Both software quality, and the mechanisms that support its improvement, are critical to the security of people’s personal data.
In education, protecting sensitive personal data is an integral part of safeguarding those for whom we are responsible.
It isn’t good enough to shrug our shoulders if sensitive data about the children in our care could easily be compromised and leaked.
It isn’t good enough to idly preside over a plethora of vulnerable smart things sending who-knows-what to who-knows-where and say we are keeping people safe online.
Unfortunately, we know that software quality in a lot of sectors is… patchy. With the broadest brush strokes, we can separate software into these categories:
- Really great work, made with great care;
- Work that will need ongoing extrinsic motivation to deliver and maintain quality;
- Software that is so badly designed it should not be out there.
The particular challenge is that it is very difficult, if not impossible, from marketing materials, to determine which category a given product is in and make an informed decision about whether to invest in it or not. Proprietary code, licence agreements that forbid investigating how things actually work, software supply chains that are opaque even to the vendor… It is even less likely you will be successful at that assessment when it’s software as a service, a.k.a “in the cloud”, because you can’t see any of it.
Throughout the software industry, there exists this problem: without regulation and enforcement of professional standards (where are the professional standards?), and because customers can’t accurately assess quality for the reasons I’ve just stated, many get away with delivering inadequate quality. Or, they could and would do the right thing, but don’t have the expertise or the extrinsic motivators that help to identify problems and incentivise improvement. Because competitors aren’t held to a higher standard either, there is a race to the bottom of the barrel for software quality in order to compete.
The best tools today we have to address critical security issues include vulnerability disclosure programmes (bug bounties), actively soliciting the support of others to identify and fix vulnerabilities. Even if a rewards programme isn’t part of the picture, the Enlightened Vendor does have a process and responds appropriately to good-faith security researchers.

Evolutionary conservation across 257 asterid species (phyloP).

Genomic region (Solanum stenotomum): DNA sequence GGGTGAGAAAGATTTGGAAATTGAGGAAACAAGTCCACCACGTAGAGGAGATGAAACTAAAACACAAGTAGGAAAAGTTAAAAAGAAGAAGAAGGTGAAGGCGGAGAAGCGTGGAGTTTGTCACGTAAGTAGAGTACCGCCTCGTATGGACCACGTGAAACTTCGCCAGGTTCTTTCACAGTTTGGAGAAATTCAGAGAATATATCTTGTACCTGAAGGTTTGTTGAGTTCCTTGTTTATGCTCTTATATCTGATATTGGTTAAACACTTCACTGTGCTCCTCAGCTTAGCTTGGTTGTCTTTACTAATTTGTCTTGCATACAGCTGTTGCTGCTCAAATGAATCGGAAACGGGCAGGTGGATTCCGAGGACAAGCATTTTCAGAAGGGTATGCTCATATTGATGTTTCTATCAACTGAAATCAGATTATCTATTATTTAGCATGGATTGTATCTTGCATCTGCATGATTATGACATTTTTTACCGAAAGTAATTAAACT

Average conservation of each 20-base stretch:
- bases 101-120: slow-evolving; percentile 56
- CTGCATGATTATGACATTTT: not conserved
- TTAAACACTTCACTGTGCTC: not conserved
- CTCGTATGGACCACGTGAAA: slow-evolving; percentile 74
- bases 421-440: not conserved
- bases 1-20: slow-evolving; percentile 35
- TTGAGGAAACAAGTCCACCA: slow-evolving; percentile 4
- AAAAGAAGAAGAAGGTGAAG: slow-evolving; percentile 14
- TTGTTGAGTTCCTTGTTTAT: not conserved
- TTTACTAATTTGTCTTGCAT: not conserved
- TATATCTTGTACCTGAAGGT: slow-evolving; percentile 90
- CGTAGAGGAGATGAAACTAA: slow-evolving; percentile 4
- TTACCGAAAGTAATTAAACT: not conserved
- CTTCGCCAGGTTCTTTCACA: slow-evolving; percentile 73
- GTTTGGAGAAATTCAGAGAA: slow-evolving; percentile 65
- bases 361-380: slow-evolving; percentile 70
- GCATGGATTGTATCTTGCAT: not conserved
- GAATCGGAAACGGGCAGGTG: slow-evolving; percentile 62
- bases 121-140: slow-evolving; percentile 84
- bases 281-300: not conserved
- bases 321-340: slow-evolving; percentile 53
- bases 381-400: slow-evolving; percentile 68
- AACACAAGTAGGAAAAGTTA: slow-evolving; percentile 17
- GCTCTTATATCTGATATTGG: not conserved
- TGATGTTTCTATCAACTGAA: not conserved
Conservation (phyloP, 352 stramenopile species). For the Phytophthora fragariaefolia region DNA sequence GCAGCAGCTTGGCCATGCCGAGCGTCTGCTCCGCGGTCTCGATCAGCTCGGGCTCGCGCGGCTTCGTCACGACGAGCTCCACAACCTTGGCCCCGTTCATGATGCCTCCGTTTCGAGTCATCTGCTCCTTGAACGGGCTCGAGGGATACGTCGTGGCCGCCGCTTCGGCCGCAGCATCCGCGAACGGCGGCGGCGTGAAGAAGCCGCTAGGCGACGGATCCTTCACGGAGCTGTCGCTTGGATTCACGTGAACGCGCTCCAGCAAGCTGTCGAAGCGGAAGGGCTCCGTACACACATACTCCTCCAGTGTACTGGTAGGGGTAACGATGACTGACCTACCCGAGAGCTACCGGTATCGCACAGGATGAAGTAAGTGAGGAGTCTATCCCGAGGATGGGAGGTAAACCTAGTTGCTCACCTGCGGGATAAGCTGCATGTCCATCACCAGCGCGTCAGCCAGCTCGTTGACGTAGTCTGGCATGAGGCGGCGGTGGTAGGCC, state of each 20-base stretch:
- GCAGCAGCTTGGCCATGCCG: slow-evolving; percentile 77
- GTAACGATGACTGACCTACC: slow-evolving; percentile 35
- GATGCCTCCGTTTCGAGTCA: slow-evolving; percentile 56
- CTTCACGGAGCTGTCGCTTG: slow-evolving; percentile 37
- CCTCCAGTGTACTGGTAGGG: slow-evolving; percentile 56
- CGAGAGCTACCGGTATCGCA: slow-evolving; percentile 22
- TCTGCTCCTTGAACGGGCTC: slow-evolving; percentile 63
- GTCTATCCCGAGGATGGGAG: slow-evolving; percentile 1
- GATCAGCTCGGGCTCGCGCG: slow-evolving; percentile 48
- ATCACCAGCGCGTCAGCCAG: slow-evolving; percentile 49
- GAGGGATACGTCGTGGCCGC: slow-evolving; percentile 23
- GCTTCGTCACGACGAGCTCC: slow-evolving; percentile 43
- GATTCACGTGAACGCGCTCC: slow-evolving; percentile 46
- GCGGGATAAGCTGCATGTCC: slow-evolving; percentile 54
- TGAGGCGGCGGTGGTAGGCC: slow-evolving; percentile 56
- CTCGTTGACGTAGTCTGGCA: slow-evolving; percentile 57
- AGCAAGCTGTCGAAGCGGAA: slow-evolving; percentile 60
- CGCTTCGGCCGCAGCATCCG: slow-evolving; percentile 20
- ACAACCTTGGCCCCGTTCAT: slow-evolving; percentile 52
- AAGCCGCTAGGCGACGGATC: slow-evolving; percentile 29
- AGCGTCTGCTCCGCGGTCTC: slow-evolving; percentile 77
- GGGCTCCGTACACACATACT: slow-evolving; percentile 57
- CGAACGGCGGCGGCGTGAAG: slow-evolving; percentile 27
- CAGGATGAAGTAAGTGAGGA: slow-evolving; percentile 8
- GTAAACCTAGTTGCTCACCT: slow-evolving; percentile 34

However, education is an area that often suffers from a lack of computer security expertise, and certainly doesn’t have enterprise budgets. Today, education vendors generally do not fit into the “Enlightened Vendor” category, because people are not yet asking the questions.
“No-one’s ever asked us that before”… well, a lot of the time people should have asked that before.
Where I see myself fitting into this equation: I would like to be someone who can help drive this improvement in education software. My interest and experience with computer security, and being in the position to influence this as a school IT Manager puts me at the crossroads of safeguarding in education and computer security.
So, I will be asking the difficult questions that “no-one has ever asked before”. I will indeed be observing how software actually behaves in practice when trialling software. I will be asking SaaS vendors why they don’t have a vulnerability disclosure policy and making sure they are thinking about emerging threats.
This isn’t going to be particularly easy.
But, if we say we care about keeping those in our care safe from online threats to their safety, growth and development, computer security is an area we should no longer ignore.